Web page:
Economic Downturn Bad For Upromise Owner Sallie Mae

October 22, 2008 · 0 comments

Upromise (aff), one of the biggest online shopping rewards programs, is owned by college loan processor (if that’s the right term for them), Sallie Mae. Sallie Mae, as you can imagine, is being negatively impacted by the economy and there have been a flurry of recent news stories that give me reason to be concerned about Sallie Mae’s, thus Upromise’s, stability.
Starting a few weeks ago — Washington Post, September 20th: “Sallie Mae President Leaving.” C.E. Andrews, the company’s president and former CEO, announced he was leaving at the end of September after 5 years with the company. Hmm, interesting.
October 3rd, the Washington Post: “In Light of Crisis, Common Trading Practice Looks Risky.” This notes that the price of Sallie Mae’s “credit default swaps” (like an insurance policy against loans defaulting) had more than doubled recently, “apparently signaling that swap traders think the firm is more likely to collapse.”
Then, “With no way out of trouble, more students likely to default,” said the Seattle Times on October 6th. The story blamed short-sighted decisions made by immature young adults and aggressive marketing by student lenders, leaving graduates often with substandard educations to deal with high fees and rate hikes for late payments and no ability to discharge the debt by bankruptcy. The article tells the story of a young woman whose Sallie Mae student loan was originally for $20,000 but went up to $35,000 due to interest and penalties.
Same date, same paper, another article. “Students feeling economy’s crunch” includes comments by Sallie Mae spokesman Tom Joyce, saying that he hoped the markets calmed down before the next batch of private loan apps came through, implying that the rates would be higher and the loans harder to come by.
October 12th, Investment News: “Hard times are forcing parents to cut back on college saving.” The byline: “529 sales drop; further decline expected.” This article talks about how parents are saving less for their kids’ education because of a tighter economy. Net sales for section 529 plans (college savings investment plans, of which Sallie Mae handles $19 billion worth through its Upromise affiliates) dropped by a third in the first half of the year and was expected to drop even more through year-end due to the financial crisis.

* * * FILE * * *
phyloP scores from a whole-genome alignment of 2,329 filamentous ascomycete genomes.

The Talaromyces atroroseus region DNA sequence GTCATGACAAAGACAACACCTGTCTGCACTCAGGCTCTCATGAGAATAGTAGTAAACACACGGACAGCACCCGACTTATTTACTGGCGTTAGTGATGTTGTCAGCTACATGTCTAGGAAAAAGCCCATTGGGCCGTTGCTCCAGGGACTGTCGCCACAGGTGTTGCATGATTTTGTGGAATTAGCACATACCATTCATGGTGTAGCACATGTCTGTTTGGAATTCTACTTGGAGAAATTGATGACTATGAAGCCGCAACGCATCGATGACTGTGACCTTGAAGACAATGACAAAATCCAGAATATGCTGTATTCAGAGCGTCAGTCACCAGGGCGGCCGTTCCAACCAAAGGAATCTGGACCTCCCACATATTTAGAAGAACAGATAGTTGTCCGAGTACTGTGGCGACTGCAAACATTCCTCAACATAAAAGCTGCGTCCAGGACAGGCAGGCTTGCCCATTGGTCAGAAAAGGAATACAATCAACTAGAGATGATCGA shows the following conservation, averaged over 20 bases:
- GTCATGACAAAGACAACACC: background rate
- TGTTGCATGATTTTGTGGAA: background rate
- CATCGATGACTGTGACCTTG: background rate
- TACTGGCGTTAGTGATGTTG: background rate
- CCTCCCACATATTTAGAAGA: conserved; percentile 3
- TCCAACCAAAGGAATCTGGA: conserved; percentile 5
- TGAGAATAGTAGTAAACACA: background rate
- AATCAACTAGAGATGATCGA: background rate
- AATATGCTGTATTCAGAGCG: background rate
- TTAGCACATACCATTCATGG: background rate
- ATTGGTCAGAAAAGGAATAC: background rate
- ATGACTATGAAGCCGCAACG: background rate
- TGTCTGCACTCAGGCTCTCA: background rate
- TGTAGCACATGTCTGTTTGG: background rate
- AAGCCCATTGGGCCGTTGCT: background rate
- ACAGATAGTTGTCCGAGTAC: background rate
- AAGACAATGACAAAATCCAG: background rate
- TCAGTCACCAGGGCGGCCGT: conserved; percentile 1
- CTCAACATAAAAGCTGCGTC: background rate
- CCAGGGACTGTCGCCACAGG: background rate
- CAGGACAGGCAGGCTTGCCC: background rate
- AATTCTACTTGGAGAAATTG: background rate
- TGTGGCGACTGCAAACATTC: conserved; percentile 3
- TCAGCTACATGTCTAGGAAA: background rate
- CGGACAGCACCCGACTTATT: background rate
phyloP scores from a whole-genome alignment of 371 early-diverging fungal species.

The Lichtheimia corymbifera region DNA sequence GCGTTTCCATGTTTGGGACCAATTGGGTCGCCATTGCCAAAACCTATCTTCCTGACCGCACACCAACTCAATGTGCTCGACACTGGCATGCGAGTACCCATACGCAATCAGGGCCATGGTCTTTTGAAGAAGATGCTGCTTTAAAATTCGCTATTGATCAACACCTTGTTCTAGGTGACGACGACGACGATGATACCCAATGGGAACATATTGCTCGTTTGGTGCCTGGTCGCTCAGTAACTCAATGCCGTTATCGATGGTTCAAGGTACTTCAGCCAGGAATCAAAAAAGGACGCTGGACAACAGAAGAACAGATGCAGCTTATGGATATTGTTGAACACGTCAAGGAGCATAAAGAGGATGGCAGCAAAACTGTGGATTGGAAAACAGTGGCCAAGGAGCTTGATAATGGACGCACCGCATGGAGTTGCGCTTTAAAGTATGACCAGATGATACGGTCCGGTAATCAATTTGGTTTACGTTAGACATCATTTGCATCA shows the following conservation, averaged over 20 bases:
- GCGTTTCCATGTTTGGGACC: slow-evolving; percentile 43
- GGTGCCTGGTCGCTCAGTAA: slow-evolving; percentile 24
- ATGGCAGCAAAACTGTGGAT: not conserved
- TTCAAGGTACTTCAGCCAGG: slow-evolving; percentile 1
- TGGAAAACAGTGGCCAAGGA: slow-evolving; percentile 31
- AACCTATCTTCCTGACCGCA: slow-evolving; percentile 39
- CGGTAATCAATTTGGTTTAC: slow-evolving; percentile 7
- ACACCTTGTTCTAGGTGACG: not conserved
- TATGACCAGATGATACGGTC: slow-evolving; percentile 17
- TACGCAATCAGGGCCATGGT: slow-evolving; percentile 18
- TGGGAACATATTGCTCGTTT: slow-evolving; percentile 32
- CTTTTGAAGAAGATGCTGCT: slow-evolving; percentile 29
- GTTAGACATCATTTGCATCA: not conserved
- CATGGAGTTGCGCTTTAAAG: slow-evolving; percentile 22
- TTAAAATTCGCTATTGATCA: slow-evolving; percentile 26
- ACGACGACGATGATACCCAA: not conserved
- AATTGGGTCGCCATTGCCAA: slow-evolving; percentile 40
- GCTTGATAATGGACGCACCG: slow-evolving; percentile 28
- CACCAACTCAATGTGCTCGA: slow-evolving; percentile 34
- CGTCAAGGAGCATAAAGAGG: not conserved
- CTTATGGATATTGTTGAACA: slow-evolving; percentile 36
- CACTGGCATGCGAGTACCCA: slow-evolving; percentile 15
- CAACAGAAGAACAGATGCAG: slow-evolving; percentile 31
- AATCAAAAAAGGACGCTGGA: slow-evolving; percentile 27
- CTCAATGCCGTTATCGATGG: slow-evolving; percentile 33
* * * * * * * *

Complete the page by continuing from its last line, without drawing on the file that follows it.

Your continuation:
In an October 15th Bloomberg article, “Citigroup Curbs Foreign-Student Loans at Harvard, MIT,” Joyce is interviewed again, saying that it’ll be tougher for all students to get student loans now. “People are going to have to have very good credit or have a co-signer who has excellent credit.”
From the October 15th Fairfax (Va.) Times: “Rules changing in student loan game“: “The nation’s largest student lender, Sallie Mae, has reported losses of more than $2 billion in the last year alone. Although the U.S. government guarantees lenders will be reimbursed for federal student loans, the bulk of Sallie Mae’s losses were from private student loans, which aren’t guaranteed.”
October 16th, in the Fayetteville Observer: “Sallie Mae closing 20 offices worldwide.”
Also on October 16th, Sallie Mae sends out a press release, “Sallie Mae Offers Tips, Tools for Successful Student Loan Repayment.” Reminding May graduates that their six month grace period will end soon and they’ll have to start repaying their loans, Sallie Mae advised graduates to, among other things, consider direct drafting their payments and using Upromise earnings to help pay down their bill. They quoted a borrower who emphasized the importance of having good credit if you want to buy a house.
Sallie Mae will release its third quarter financials today and will discuss them tomorrow in a con call with analysts. I’ll link to the transcript as soon as it’s available. It’ll be interesting to see if or how this mess will impact the Upromise rewards program.

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